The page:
"The combination of an activist rooted in the tradition of the NAACP and the civil rights movement and an activist rooted in the Bernie camp, gives us a broad base that looks like Maryland similar to what you saw of Doug Wilder in Virginia after the Jesse Jackson campaign," Jealous said.
Jealous' career has been woven with civil rights and politics. Between 2000-2004 he served as executive director of the National Newspaper Publishers Association (NNPA). Earlier in his career, he'd worked as an editor for the historic Jackson Advocate newspaper in Mississippi.
After NNPA, he became founding director of Amnesty International's U. S. Human Rights Program. In 2008, he became the historically youngest NAACP president at the age of 35, an office he held until 2012. He later became a venture capitalist with the Oakland, Calif.-based Kapor Center for Social Impact. He also played integral rolls in the presidential races of President Barack Obama.
"I'm blessed to have lived my life as a progressive in the Black community who is committed to fighting for a better life for everyone in our community and ultimately for everyone in every community...It's that life, that path that starts with Jesse Jackson '88 and goes all the way through Bernie Sanders' 2016 campaign," he recounts. "It's that life that started with my parents and my grandparents rooted in the NAACP, raised in the NAACP; ultimately leads into the labor movement and the environmentalist movement and the LGBT movement and the women's rights movement. That's me, that's where I'm rooted and where this campaign is rooted."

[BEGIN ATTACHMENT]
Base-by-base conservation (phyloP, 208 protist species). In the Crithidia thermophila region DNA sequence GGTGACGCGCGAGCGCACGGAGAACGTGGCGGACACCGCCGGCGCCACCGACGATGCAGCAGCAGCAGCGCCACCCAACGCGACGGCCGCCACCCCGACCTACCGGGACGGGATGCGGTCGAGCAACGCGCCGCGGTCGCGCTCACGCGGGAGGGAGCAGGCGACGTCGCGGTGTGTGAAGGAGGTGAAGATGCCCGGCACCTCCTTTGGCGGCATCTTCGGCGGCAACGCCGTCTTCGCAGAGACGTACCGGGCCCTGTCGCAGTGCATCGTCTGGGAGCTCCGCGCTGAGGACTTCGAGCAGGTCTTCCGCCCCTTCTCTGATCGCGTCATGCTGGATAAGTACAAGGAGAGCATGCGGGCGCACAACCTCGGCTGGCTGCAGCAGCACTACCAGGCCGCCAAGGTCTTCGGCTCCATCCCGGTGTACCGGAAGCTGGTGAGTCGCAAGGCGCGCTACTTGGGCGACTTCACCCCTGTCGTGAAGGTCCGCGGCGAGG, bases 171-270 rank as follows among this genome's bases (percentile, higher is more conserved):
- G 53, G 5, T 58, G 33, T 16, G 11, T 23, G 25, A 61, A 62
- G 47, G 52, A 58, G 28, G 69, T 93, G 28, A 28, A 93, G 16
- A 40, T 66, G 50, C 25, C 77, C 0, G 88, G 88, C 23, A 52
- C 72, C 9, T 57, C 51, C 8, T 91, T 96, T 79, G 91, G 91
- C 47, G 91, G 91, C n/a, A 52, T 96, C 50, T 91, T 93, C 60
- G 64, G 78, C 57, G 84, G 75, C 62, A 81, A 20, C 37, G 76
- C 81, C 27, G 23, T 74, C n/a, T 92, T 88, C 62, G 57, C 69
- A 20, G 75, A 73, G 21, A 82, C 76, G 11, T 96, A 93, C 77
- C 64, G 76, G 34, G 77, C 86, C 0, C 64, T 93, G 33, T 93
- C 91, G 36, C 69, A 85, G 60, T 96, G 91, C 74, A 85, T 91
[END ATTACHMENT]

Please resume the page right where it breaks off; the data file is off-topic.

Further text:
If he wins, Jealous would become the nation's fourth Black governor in modern history. The others were Virginia's Gov. L. Douglas Wilder, elected in 1989; Massachusetts' Gov. Deval Patrick, elected in 2006 and re-elected in 2010; and New York's Gov. David Paterson who served two years after the resignation of Gov. Eliot Spitzer in 2008.
Jealous, 44, has two young children to whom he often refers when expressing concerns about the future of Maryland. Reflecting on the economic deprivation that became a national spotlight during the Freddie Gray case, he accuses Hogan of having ignored Baltimore during his tenure.
"This is a governor who has shifted millions of dollars away from public education and into voucher programs and who has toured the state with [Trump-appointed Education Secretary] Betsy Devos and has embraced Attorney General Sessions' foolishness of trying to revive the failed war on drugs by also investing millions of dollars in building up law enforcement to go after heroin addicts as law breakers rather than as people who need to be sent to rehabilitation," he says.
"The only way to create a better future for Baltimore and its residents is to have a governor who is always for all of its residents; including Baltimore. Right now it feels too often that we have a governor who is always for all of Maryland except for Baltimore...You simply cannot starve a city that's supposed to be the economic epicenter of the state and have the state prosper."
Ultimately, the voters of Maryland must be inspired enough to believe the election even matters.
"It's going to take us deciding that our children's future, that our family's economic future is important enough for us to turn out," Jealous says. "And so, at the end of the day, we will do what it takes to turn out voters. Donald Trump will make that easier and Larry Hogan will make that easier still."